From The Bottom To The Top – The Story So Far, Part 6

(This blog post began life as part of the Tower Theatre Company newsletter and was first published in early June 2015.  NB – At the time we were already fully aware of the audition outcome but had been sworn to secrecy until the national press launch which was still a fortnight away)

As we await the audition results, one of the more unexpected but very rewarding aspects of participating in the Play For A Nation project was the meeting I attended with Emmeline Winterbotham and some overseas visitors in the foyer of the National Theatre last week. Emmeline had successfully steered Tower through a previous Royal Shakespeare Company project in 2012 – Open Stages. The production had been an original piece (though based on a film) called Baba Shakespeare.

Emmeline and I were there to meet representatives of the Genken Institute, a Japanese ‘think tank’ carrying out research in to the London 2012 Olympics/Paralympics and the linked cultural Olympiad. Tokyo, of course, is the host city for the 2020 Games.  As the driving force of Baba Shakespeare, Emmeline was to give an overview of the Royal Shakespeare Company’s Open Stages project and I was there … well, because our director David Taylor was on holiday! Seriously, my part was to tell them all about the audition process for the Open Stages legacy project, A Play For The Nation – the touring production of A Midsummer Night’s Dream in 2016.

Baba Shaespeare - Tower Theate Company's 2012 production for the RSC's Open Spaces project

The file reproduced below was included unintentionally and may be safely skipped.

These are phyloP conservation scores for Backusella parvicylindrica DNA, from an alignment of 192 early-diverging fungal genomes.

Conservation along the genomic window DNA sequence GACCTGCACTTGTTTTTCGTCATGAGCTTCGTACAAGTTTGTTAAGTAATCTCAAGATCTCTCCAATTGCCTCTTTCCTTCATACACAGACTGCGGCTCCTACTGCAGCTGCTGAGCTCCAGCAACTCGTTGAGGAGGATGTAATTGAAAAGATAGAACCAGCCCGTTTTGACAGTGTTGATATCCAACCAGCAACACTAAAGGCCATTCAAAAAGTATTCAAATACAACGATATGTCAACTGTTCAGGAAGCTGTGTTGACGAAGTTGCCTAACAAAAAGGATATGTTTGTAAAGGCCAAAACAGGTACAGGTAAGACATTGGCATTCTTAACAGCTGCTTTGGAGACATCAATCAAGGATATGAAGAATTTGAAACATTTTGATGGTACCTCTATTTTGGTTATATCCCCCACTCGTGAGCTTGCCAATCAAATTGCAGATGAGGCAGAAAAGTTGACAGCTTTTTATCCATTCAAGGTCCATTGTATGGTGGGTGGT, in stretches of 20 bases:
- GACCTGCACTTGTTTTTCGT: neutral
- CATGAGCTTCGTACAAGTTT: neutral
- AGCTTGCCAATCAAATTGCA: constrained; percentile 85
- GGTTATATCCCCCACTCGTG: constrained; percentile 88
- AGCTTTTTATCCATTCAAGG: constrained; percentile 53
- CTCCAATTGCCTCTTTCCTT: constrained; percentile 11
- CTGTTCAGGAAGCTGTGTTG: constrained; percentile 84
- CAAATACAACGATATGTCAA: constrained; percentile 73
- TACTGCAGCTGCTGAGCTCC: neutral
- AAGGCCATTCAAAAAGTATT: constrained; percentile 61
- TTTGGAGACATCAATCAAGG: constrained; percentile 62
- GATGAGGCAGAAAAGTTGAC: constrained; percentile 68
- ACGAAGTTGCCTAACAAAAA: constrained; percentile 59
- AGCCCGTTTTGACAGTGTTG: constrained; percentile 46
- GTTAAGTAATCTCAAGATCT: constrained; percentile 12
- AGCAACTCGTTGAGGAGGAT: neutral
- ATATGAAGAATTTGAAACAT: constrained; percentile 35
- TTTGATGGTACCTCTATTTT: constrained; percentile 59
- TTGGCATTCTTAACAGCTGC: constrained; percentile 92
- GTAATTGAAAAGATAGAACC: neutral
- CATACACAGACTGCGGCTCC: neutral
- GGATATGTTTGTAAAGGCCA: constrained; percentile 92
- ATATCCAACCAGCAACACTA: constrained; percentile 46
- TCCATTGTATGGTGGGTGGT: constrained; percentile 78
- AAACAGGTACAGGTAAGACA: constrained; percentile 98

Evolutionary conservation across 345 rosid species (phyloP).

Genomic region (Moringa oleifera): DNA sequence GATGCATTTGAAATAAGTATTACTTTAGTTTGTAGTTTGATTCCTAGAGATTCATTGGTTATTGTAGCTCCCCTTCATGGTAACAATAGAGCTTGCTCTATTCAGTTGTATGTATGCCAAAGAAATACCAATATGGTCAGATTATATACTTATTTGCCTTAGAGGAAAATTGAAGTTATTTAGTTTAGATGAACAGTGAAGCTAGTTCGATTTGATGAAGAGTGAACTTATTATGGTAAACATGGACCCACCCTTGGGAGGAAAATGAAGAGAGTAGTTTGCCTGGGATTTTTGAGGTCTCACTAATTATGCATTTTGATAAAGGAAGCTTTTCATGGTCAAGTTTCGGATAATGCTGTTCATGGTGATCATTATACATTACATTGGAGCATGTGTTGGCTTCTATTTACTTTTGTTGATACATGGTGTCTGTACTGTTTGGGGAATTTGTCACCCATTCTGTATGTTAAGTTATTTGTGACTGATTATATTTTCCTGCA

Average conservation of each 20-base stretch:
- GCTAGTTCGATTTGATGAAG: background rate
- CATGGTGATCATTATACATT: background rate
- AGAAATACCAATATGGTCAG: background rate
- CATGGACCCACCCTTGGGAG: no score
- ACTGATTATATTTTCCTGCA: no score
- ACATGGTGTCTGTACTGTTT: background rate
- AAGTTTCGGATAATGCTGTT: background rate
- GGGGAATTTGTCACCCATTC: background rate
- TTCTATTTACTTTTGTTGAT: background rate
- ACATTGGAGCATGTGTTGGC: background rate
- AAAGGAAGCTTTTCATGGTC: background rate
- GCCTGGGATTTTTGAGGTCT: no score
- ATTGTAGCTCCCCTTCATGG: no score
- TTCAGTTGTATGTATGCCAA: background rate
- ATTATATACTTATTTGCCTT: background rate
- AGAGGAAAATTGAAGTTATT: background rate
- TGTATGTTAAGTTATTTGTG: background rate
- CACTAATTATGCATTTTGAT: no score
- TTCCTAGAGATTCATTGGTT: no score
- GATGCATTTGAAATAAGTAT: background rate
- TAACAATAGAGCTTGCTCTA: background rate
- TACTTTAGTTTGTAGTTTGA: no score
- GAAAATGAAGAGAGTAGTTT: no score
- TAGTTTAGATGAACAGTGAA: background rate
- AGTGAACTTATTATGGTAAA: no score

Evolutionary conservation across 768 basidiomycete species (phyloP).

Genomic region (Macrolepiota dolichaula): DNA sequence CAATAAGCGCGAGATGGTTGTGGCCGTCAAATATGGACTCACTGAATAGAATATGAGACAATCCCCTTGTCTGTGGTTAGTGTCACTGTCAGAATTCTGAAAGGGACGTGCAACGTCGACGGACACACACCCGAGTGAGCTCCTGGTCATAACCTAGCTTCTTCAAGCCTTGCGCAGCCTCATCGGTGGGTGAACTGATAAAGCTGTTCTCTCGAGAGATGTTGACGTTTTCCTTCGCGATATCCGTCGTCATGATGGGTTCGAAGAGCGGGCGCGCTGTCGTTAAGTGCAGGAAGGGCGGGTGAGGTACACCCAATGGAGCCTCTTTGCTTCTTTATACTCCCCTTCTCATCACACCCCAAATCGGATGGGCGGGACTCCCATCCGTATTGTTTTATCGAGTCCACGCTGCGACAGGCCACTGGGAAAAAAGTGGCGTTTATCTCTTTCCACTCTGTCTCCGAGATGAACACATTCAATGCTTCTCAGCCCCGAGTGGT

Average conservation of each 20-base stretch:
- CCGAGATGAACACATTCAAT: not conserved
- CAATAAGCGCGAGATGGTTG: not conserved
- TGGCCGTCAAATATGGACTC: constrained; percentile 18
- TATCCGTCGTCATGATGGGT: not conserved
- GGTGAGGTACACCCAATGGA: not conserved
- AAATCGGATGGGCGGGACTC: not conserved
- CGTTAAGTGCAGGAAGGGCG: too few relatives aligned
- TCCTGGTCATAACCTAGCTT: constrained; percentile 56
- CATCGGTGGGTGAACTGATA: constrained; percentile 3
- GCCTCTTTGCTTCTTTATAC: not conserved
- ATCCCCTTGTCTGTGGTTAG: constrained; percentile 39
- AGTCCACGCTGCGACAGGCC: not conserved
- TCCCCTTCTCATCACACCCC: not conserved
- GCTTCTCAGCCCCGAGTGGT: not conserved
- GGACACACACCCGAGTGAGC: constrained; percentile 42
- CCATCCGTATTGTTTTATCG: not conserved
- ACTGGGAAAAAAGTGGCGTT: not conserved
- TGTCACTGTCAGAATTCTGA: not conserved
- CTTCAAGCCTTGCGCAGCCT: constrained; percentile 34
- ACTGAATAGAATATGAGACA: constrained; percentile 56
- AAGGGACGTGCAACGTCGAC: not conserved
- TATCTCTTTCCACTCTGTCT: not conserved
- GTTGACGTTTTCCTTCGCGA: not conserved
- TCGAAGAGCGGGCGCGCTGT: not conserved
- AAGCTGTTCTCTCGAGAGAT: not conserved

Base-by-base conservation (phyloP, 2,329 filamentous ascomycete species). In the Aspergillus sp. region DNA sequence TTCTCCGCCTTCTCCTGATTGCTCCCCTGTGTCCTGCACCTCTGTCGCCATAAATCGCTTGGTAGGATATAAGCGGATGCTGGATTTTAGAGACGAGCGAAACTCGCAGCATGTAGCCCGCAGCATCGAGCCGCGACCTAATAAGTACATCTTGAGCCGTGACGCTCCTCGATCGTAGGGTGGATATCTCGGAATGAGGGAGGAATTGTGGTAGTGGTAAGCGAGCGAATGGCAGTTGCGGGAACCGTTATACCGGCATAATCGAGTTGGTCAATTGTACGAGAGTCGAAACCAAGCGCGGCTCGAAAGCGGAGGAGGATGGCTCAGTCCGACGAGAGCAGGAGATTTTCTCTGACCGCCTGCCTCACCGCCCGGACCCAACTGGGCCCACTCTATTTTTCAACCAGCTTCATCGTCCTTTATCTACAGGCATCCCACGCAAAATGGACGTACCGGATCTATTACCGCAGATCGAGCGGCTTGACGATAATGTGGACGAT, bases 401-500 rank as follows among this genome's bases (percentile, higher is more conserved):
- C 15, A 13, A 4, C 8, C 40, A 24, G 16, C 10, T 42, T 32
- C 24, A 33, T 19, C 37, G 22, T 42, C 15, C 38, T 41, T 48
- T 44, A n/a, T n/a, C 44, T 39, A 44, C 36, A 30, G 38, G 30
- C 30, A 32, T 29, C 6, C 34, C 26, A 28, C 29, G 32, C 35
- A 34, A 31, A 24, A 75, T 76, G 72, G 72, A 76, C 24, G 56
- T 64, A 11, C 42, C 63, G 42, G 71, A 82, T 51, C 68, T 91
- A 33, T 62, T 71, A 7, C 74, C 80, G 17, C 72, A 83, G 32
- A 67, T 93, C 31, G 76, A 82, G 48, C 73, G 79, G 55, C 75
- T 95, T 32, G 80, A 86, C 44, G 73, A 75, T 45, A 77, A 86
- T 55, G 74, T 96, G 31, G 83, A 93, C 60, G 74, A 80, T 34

Baba Shakespeare – Tower Theatre Company’s 2012 production for the RSC’s Open Spaces project

With their famed civility and sense of occasion our visitors plied us with gifts of exquisite postcards, jewel-like Japanese candy and (most appropriately) some traditional kabuki make up. We then outlined Tower’s history, talked about the amateur dramatic scene in the UK and learned some fascinating stuff about the Japanese theatre (did you know, for instance, that kabuki theatre was started by women?) Then Emmeline outlined the success that was the Baba Shakespeare project and how it moved from a tent in Dalston to receive the accolade of being performed at Stratford upon Avon. I talked about the latest project (still, of course, very much in its infancy) which we hoped would follow a similar route. Our visitors seemed to appreciate the time we spent with them and were clearly impressed by Tower’s commitment to the cultural life of London.

Let’s hope it has given them some ideas for community participation in Japan in five years’ time.

From The Bottom To The Top – The Story So Far, Part 6

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